Author Info

Deepa KP1*, Thivyadharshini M1, Anand Gideon V1 and Selvakumar Vijayalakshmi2,3
1Department of Botany, Bishop Heber College, Tiruchirappalli, Bishop Heber College, Trichy-600001, India
2Department of Food Science and Biotechnology, College of Agriculture and Life Sciences, Kangwon National University, Chuncheon-24341, South Korea
3Department of Biochemistry, Centre of Molecular Medicine and Diagnostics (COMManD), Saveetha Dental College and Hospitals, Saveetha Institute of Medical and Technical Sciences, S, India

Citation: Deepa KP, Thivyadharshini M, Gideon AV, et al. Anatomical and phytochemical properties of Codium, a marine macroalga. AGBIR.2023;39(6):682-687.

Received: 10-Oct-2023, Manuscript No. AGBIR-23-117357; , Pre QC No. AGBIR-23-117357 (PQ); Editor assigned: 13-Oct-2023, Pre QC No. AGBIR-23-117357 (PQ); Reviewed: 30-Oct-2023, QC No. AGBIR-23-117357; Revised: 08-Nov-2023, Manuscript No. AGBIR-23-117357 (R); Published: 15-Nov-2023, DOI: 10.35248/0970-1907.23.39.682-687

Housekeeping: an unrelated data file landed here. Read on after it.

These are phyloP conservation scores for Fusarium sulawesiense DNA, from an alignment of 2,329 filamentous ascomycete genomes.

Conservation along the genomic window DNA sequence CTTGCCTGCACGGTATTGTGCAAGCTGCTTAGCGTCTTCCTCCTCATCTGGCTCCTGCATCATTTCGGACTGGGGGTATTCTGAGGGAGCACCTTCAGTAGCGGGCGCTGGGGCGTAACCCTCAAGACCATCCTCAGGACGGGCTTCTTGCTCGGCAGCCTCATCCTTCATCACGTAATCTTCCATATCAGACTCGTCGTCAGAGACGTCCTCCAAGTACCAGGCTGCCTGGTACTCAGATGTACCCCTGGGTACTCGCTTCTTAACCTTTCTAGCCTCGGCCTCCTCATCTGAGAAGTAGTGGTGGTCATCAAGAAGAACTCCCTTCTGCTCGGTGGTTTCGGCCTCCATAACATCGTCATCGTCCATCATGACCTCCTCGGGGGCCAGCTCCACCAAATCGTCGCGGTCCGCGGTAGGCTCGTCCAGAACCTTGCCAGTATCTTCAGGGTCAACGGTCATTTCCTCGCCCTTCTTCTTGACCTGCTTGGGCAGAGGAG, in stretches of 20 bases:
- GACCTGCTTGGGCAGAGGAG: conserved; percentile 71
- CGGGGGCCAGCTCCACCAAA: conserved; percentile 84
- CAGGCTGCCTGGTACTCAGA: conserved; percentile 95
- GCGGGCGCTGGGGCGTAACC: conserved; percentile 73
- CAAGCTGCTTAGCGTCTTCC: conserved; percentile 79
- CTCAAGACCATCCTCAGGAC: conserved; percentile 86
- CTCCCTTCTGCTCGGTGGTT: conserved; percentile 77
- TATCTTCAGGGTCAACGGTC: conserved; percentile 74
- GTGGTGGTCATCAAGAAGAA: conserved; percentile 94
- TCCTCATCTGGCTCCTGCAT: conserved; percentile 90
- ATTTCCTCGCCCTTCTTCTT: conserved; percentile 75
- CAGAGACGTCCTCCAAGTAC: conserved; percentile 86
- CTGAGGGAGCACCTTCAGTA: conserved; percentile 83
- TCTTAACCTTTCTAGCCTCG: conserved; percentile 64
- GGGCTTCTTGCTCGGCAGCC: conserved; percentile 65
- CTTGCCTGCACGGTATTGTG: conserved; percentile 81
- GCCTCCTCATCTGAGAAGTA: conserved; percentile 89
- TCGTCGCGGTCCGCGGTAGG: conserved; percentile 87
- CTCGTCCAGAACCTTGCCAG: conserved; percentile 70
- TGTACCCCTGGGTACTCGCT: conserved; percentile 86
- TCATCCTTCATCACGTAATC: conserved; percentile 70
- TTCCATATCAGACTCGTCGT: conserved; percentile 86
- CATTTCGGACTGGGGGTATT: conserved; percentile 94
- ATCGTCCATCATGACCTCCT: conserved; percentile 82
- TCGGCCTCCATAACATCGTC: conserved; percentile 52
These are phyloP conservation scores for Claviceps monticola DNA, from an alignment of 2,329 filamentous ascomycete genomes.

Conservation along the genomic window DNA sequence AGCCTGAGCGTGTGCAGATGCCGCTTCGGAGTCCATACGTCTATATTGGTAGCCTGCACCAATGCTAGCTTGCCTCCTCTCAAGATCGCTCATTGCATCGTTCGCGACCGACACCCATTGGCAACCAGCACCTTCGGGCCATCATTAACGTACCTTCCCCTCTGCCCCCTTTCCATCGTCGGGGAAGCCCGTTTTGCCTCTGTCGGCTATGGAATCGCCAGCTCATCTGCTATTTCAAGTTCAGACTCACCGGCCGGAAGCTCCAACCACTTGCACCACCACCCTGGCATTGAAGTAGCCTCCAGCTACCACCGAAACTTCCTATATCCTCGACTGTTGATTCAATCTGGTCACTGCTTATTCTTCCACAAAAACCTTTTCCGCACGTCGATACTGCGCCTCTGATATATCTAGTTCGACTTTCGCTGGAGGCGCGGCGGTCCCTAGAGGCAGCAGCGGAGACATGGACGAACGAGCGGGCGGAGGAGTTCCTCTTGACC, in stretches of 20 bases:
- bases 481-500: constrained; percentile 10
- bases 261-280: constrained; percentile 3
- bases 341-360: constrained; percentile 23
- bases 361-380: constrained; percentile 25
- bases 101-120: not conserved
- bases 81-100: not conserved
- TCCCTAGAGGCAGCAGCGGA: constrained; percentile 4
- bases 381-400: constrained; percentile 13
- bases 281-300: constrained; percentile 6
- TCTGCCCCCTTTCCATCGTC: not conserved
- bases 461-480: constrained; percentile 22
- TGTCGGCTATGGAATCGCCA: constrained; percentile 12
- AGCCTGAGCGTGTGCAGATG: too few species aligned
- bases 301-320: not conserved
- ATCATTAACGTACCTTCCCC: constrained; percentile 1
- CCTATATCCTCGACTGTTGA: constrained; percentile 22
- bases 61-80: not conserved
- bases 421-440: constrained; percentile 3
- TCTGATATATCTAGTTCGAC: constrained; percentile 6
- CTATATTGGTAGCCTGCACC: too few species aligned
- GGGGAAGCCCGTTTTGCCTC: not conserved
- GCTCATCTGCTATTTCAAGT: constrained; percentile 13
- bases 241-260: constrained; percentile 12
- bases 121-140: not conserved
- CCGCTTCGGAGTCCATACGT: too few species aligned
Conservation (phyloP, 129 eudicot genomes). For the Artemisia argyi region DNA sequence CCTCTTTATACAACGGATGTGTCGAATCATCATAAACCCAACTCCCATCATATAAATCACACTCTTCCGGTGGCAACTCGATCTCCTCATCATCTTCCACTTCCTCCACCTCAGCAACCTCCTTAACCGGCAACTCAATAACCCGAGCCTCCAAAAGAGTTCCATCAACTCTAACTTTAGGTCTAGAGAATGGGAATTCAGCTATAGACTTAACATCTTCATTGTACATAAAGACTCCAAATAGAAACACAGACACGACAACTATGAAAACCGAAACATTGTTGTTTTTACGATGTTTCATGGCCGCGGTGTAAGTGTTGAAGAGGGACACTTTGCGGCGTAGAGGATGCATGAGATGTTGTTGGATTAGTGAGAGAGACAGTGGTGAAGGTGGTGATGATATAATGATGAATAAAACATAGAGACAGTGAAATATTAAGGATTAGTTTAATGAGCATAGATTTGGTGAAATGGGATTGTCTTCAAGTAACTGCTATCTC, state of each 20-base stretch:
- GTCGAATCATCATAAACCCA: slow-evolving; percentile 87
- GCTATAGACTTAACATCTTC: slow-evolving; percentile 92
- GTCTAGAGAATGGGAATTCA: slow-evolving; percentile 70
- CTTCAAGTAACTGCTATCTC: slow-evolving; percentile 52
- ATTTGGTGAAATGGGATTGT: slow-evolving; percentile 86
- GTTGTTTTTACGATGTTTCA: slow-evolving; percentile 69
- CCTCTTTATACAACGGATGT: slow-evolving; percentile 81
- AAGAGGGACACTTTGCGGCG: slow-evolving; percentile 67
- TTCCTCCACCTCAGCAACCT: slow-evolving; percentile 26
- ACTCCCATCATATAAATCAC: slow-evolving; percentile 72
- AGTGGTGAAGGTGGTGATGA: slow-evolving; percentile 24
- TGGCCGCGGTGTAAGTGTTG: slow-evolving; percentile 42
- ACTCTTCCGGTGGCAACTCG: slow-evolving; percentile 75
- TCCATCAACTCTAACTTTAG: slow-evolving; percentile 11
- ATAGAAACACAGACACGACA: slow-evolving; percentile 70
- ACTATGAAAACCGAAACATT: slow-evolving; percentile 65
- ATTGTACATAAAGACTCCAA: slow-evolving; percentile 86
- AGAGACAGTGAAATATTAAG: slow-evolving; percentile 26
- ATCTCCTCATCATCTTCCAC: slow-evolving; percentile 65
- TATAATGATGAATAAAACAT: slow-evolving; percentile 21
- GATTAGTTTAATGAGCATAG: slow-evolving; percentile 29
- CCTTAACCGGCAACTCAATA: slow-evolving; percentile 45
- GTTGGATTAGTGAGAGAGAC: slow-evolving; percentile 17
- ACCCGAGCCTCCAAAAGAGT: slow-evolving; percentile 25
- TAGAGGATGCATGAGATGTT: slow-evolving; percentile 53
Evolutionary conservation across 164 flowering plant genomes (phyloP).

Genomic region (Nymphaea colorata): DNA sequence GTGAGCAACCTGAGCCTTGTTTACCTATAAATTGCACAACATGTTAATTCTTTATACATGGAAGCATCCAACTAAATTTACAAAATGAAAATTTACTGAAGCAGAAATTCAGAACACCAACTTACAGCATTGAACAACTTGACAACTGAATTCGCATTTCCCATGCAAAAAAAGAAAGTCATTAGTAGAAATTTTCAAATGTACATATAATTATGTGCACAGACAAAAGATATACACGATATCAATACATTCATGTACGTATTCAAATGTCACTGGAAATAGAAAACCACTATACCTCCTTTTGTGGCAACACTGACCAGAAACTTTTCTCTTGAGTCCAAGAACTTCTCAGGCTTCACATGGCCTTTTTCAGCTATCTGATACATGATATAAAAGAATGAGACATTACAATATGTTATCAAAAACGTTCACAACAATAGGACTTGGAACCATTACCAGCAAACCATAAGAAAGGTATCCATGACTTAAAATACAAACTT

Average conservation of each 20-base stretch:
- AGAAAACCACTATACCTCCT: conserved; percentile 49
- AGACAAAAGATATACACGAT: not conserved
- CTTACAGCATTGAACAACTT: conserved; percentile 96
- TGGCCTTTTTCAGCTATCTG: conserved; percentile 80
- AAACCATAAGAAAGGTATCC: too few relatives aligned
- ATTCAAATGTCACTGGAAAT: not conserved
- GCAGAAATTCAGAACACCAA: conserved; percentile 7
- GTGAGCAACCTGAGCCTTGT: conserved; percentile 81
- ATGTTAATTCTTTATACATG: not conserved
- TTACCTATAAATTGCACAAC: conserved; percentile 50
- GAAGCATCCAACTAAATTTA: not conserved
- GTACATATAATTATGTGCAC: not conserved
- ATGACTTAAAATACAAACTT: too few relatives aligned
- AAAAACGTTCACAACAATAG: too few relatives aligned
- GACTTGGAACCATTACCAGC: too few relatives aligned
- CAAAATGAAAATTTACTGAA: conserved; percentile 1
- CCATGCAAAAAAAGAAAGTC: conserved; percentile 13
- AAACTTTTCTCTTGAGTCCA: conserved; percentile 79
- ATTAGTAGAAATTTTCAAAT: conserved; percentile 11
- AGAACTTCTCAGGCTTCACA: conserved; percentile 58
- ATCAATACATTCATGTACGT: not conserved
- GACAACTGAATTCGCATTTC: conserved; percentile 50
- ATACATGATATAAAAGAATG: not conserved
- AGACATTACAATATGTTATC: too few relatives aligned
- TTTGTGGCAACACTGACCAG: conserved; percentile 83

Copyright: This open-access article is distributed under the terms of the Creative Commons Attribution Non-Commercial License (CC BY-NC) (http://, which permits reuse, distribution and reproduction of the article, provided that the original work is properly cited and the reuse is restricted to noncommercial purposes. For commercial reuse, contact This is an open access article distributed under the terms of the Creative Commons Attribution License, which permits unrestricted use, distribution, and reproduction in any medium, provided the original work is properly cited.